Tuesday 28 May 2013


As I was saying, my cat has been teaching me the rudiments of Mindfulness. After I had signed off last time, she gave me another spot-on example. I did something which annoyed her and got a sizeable hiss for my mistake. She was totally emersed in the NOW of her anger and stalked off my knees. Moments later, she came back and snuggled down, again. The 'now' of the anger was replaced by the 'now' of the warm, familiar lap. Getting to resemble our pets has taken on a whole new dimension. I have been giving some thought to the opposite situation. Where does the mind go when it is not focussed on the moment? You know the scenario: cheese in the cutlery drawer and knives in the fridge. Arriving at the library when one had intended to go to the supermarket, would serve as another example. I suspect the category must also include the mislaying of objects. One's mind can only have been absent when one puts down one's keys  other than in the right place and is then at risk of having to stay in for three days because they have disappeared off the face of the house. This also pre-supposes that you have a right place to put things.That would be one way to prevent the inevitable chaos when the mind is absent from the act of putting things any old where. I am too often plagued by the problems of Cyberspace. Try as the Guru has to educate me, I can't seem to hold in mind what I have been told. Among the words "reboot the modem", I understand but one: 'the'. Who is to say how efficient, cyberly speaking, I should be if I were totally mindful of what he was saying.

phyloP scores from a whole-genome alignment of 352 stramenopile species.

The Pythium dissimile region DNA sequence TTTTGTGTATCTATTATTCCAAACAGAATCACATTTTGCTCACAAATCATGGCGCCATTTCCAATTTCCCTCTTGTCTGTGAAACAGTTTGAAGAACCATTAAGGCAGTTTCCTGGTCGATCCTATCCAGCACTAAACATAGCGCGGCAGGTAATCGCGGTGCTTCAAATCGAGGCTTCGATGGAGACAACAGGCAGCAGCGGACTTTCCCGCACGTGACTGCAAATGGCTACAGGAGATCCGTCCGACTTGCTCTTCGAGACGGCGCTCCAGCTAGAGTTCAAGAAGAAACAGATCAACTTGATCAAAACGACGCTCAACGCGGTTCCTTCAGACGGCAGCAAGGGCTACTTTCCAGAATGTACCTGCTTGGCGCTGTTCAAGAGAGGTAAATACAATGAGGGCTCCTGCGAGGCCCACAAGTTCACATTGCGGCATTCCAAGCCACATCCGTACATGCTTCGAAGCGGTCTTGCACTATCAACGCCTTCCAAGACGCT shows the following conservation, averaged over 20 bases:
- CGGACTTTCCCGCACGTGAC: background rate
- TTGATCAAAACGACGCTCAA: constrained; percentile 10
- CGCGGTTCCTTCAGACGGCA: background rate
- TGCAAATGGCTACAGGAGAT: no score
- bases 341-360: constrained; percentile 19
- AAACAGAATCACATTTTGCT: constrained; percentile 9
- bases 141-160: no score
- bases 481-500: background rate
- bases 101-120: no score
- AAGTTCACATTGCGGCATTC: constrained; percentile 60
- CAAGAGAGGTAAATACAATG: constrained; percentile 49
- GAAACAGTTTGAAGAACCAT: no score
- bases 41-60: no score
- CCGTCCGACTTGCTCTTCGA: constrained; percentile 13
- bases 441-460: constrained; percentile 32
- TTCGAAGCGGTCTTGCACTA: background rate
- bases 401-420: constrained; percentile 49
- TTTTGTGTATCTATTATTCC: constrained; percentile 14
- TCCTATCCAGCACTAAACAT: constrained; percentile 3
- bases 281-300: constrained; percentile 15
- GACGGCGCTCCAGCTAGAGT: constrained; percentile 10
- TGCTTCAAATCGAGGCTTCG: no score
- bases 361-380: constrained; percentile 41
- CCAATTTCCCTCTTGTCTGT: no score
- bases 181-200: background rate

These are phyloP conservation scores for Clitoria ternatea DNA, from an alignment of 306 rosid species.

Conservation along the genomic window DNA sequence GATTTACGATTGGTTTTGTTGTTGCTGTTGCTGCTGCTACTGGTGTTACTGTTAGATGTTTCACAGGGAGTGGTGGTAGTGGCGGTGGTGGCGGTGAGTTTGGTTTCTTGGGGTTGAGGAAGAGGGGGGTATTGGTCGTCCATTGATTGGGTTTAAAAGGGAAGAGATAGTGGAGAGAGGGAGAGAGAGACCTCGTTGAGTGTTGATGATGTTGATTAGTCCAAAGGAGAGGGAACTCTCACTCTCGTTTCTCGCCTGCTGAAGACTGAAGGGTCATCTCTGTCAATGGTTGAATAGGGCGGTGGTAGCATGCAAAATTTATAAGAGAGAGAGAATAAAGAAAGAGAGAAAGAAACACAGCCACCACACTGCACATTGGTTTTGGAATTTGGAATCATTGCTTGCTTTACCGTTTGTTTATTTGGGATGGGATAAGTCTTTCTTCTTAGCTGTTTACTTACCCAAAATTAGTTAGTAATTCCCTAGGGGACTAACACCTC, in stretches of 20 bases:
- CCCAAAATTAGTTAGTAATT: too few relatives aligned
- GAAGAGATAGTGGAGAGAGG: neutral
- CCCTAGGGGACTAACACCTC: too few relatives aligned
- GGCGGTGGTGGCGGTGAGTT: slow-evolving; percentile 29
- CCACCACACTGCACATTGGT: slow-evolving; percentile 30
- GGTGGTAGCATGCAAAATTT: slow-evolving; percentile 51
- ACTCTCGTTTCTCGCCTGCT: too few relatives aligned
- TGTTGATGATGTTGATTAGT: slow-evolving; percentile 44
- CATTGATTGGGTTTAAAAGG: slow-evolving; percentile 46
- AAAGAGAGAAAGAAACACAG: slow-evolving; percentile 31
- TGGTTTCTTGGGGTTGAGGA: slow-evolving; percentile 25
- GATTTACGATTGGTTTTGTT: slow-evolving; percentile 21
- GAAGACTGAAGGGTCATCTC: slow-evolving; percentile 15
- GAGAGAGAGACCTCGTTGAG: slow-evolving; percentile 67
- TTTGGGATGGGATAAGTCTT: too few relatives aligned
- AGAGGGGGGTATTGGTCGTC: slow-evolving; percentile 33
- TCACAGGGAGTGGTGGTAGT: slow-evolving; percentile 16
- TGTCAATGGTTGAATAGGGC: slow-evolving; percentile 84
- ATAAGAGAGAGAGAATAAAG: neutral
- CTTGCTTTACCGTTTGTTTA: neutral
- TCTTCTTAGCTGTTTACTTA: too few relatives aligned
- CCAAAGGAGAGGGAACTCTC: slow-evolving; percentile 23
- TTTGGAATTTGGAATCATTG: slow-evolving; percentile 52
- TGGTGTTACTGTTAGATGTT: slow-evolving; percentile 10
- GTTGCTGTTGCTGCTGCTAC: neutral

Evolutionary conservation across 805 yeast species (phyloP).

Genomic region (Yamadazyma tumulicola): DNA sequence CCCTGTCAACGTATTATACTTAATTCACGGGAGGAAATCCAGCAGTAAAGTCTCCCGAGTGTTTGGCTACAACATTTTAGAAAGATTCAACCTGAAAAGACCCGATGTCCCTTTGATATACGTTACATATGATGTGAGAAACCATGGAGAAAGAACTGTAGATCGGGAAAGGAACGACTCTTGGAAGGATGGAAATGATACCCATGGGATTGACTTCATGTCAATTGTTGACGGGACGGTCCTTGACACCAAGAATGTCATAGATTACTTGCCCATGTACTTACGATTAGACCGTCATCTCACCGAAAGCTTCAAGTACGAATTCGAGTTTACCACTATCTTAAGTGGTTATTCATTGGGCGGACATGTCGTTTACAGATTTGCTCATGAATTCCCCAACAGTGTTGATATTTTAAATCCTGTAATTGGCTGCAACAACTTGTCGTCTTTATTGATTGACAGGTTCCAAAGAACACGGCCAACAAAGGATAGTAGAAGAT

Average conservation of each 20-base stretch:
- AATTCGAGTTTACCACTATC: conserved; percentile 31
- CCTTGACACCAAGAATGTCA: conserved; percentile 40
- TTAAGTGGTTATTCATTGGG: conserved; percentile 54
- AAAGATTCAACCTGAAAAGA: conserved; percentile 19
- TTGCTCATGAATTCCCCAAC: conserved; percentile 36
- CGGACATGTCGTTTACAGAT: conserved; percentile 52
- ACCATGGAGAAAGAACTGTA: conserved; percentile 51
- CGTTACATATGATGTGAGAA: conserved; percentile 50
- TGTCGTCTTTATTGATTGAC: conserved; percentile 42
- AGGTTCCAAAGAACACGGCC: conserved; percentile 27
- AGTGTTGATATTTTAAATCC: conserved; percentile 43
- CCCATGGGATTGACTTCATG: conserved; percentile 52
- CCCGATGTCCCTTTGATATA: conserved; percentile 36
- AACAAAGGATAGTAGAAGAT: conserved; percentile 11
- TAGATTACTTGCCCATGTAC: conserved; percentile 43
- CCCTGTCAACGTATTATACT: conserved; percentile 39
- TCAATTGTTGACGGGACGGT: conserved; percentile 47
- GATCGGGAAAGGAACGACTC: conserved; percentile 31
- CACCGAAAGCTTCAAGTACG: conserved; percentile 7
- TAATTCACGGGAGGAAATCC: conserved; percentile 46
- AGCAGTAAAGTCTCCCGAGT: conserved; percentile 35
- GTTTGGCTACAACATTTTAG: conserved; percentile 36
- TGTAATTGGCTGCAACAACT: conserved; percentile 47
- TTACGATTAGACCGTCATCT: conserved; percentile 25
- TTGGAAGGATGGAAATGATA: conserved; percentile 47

It occurs to me that the saddest absence of mindfulness must be experienced by those of us afflicted by dementia. Where, indeed, has the mind gone? How is the selection made of what is remembered, what is understood?  I have an image of a huge jigsaw, the pieces all broken up and jumbled together with no picture to  help reassemble them in a recognisable pattern. Among my contemporary friends, that affliction seems to be the most feared. Perhaps the end of the journey, when the mind has settled for the un-made jigsaw, is bearable because it doesnt leave room for demanding responsibility, for duty, for mindfulness. Knowing one was in the process of making the  journey must be the hardest to bear. The challenge is to distinguish between absent-mindfulness and the tumbledown mish-mash of the loss of the mind as the essential element of being a being  in the world. Someone close to me spent a considerable sum of money on new spectacles, having mislaid the ones he had. As well as the money, he endured the inconvenience of impaired vision while he waited for the new ones. Countless wrong buses and half-fat milk later - because he couldnt distinguish on the shelves which was the full fat,  silly -  he discovered the original pair in a biscuit tin. I now make lists and write notes to my insouciant self. The trouble is, I forget to read them. Bore da


Anonymous said...

Dear Liz, I had an embarassing brush with non-mindfulness during a recent business trip abroad. I had checked out of my hotel in the early morning and was in the conference room waiting for the meeting to start when I discovered I had mislaid my passport. Panic. I phoned the hotel who said they would look. I said I would ring them back in the break. During the meeting someone mentioned the Reception desk of the organisation where we were and I had a sudden flashback - I had been asked to leave an ID at said Reception desk when I presented myself for the meeting. So where was my mind when I did so? In the biscuit tin with the glasses - or already in the meeting!

Anonymous said...

I have long felt that you combine a sharp clarity of mind with a gentle sense of humour: a rare mixture, which helps your readers to peer into very difficult subjects. This is a splendid example of what I mean. Thank you.